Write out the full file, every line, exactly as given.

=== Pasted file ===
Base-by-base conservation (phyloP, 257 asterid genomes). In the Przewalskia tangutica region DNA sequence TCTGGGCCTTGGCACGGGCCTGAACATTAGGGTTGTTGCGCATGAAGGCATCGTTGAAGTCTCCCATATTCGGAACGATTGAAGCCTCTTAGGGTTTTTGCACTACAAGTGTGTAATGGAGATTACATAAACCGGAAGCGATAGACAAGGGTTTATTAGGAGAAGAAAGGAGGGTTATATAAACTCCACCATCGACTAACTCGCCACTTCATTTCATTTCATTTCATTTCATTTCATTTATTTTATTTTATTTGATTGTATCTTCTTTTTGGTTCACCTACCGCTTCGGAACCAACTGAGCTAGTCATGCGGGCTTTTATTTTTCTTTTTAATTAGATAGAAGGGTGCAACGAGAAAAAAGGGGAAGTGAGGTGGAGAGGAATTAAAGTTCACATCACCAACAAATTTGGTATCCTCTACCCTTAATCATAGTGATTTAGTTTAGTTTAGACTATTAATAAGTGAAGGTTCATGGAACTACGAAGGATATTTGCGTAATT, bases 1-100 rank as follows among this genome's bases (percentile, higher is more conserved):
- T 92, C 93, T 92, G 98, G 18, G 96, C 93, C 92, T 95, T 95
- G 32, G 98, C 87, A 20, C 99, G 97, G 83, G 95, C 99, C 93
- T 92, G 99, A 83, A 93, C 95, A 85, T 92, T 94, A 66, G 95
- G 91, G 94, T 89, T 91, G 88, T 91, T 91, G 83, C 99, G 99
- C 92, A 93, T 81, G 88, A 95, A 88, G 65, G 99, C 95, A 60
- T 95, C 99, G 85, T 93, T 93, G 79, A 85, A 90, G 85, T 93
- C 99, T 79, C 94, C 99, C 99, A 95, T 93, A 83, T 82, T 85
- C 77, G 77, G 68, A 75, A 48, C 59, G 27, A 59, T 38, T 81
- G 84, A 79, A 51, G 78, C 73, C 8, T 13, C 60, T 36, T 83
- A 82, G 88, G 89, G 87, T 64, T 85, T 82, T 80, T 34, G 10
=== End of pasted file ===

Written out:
Base-by-base conservation (phyloP, 257 asterid genomes). In the Przewalskia tangutica region DNA sequence TCTGGGCCTTGGCACGGGCCTGAACATTAGGGTTGTTGCGCATGAAGGCATCGTTGAAGTCTCCCATATTCGGAACGATTGAAGCCTCTTAGGGTTTTTGCACTACAAGTGTGTAATGGAGATTACATAAACCGGAAGCGATAGACAAGGGTTTATTAGGAGAAGAAAGGAGGGTTATATAAACTCCACCATCGACTAACTCGCCACTTCATTTCATTTCATTTCATTTCATTTCATTTATTTTATTTTATTTGATTGTATCTTCTTTTTGGTTCACCTACCGCTTCGGAACCAACTGAGCTAGTCATGCGGGCTTTTATTTTTCTTTTTAATTAGATAGAAGGGTGCAACGAGAAAAAAGGGGAAGTGAGGTGGAGAGGAATTAAAGTTCACATCACCAACAAATTTGGTATCCTCTACCCTTAATCATAGTGATTTAGTTTAGTTTAGACTATTAATAAGTGAAGGTTCATGGAACTACGAAGGATATTTGCGTAATT, bases 1-100 rank as follows among this genome's bases (percentile, higher is more conserved):
- T 92, C 93, T 92, G 98, G 18, G 96, C 93, C 92, T 95, T 95
- G 32, G 98, C 87, A 20, C 99, G 97, G 83, G 95, C 99, C 93
- T 92, G 99, A 83, A 93, C 95, A 85, T 92, T 94, A 66, G 95
- G 91, G 94, T 89, T 91, G 88, T 91, T 91, G 83, C 99, G 99
- C 92, A 93, T 81, G 88, A 95, A 88, G 65, G 99, C 95, A 60
- T 95, C 99, G 85, T 93, T 93, G 79, A 85, A 90, G 85, T 93
- C 99, T 79, C 94, C 99, C 99, A 95, T 93, A 83, T 82, T 85
- C 77, G 77, G 68, A 75, A 48, C 59, G 27, A 59, T 38, T 81
- G 84, A 79, A 51, G 78, C 73, C 8, T 13, C 60, T 36, T 83
- A 82, G 88, G 89, G 87, T 64, T 85, T 82, T 80, T 34, G 10